Before he had finished invoking the blessings of God upon the nation he was elected to lead, researchers and pundits had evaluated every assertion made by President Barack Obama during his speech to West Point cadets on December 1. During the presentation, President Obama set forth his plan for deploying 30,000 additional ground troops to Afghanistan and for bringing them home beginning in 18 months. Listening to the president’s evaluation of the situation on the ground in Afghanistan, one is reminded of Yogi Berra’s famous malapropism: “déjà vu all over again.”

Americans with flagA poll released on December 3 by the Pew Research Center for the People & the Press revealed that 49 percent of Americans believe that their country should should "mind its own business internationally." Pew headlined its report about the poll in the language long favored by those advocating an interventionist U.S. foreign policy: "Isolationist Sentiment Surges to Four-Decade High.”

Obama at West PointPresident Obama announced December 1 he would immediately begin deploying an additional 30,000 U.S. soldiers to Afghanistan, an escalation that would be complete by mid-2010 and begin a draw-down 18 months later.

The Obama administration is close to announcing its decision to escalate the war in Afghanistan. Reuters reports that the "final number [of troops added to the war zone] could reach 35,000 once U.S. trainers are factored in, but estimates on the number of trainers vary widely. Obama would not be drawn out on specifics but said he would have an announcement on how to proceed after this week's Thanksgiving holiday."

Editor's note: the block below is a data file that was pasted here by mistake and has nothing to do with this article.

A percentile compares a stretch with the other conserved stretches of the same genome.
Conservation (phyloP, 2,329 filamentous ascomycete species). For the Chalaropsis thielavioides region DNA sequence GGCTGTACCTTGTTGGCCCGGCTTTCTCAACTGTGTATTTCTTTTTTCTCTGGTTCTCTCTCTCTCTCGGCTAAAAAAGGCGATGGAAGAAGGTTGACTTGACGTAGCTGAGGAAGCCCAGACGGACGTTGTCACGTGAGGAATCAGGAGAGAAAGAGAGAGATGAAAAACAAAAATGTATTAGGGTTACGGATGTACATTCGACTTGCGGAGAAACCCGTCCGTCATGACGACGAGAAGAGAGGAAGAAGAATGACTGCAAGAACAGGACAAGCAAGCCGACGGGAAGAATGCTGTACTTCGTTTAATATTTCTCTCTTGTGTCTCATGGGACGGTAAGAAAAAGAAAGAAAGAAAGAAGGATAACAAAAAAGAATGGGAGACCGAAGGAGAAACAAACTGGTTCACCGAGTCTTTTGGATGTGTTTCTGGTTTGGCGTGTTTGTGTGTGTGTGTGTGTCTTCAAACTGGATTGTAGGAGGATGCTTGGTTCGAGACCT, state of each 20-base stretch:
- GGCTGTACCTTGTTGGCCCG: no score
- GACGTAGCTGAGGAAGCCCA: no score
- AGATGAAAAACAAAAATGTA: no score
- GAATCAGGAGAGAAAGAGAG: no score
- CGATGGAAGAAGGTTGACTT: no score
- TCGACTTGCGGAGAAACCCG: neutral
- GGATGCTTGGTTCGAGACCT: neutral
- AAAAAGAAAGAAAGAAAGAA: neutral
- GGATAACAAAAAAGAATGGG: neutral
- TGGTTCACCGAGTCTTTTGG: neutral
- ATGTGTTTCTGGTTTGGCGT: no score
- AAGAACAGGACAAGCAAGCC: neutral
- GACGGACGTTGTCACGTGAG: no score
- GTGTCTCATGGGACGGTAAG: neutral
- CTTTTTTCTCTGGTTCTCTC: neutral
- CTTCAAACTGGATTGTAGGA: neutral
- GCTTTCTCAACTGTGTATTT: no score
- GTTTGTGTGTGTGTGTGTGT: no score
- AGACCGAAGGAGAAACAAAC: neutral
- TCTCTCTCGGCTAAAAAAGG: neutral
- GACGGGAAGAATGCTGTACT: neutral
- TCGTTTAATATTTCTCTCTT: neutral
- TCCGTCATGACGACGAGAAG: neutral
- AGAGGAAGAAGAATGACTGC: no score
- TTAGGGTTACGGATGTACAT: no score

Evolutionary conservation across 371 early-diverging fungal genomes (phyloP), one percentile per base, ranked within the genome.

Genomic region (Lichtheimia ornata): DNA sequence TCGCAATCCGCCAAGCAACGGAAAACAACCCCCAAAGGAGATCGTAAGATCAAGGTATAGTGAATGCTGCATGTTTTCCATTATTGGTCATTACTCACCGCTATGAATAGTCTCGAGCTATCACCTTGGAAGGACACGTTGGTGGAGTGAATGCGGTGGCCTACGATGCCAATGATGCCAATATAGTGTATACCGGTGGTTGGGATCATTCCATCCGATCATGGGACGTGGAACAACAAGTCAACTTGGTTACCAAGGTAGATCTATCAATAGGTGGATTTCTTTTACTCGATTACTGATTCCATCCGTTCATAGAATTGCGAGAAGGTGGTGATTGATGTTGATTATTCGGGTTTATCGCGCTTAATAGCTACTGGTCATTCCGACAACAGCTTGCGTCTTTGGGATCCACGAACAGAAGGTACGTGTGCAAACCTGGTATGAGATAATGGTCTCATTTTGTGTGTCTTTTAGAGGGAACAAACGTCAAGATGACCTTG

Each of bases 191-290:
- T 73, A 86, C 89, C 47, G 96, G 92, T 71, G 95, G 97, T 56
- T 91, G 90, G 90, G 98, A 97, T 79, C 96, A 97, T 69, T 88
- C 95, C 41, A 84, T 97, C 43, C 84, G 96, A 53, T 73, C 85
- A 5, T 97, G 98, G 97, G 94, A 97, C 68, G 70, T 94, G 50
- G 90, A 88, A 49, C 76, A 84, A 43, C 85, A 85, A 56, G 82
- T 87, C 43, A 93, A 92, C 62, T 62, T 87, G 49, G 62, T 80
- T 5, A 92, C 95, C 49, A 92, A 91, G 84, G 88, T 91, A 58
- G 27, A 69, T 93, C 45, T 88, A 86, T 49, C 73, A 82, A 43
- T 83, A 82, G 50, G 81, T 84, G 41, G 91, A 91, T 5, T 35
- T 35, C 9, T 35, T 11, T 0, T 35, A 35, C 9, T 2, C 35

Rodney Dangerfield made a very profitable career off his famous lament, “I can’t get no respect.” Seems these days that President Obama knows exactly what Rodney was talking about. In an article that appeared Monday in Der Spiegel, a weekly magazine published in Hamburg, Germany, President Obama’s “nice guy act” was mocked and the successes of his professed aim to bring civility and mutual respect back to American foreign policy were questioned.

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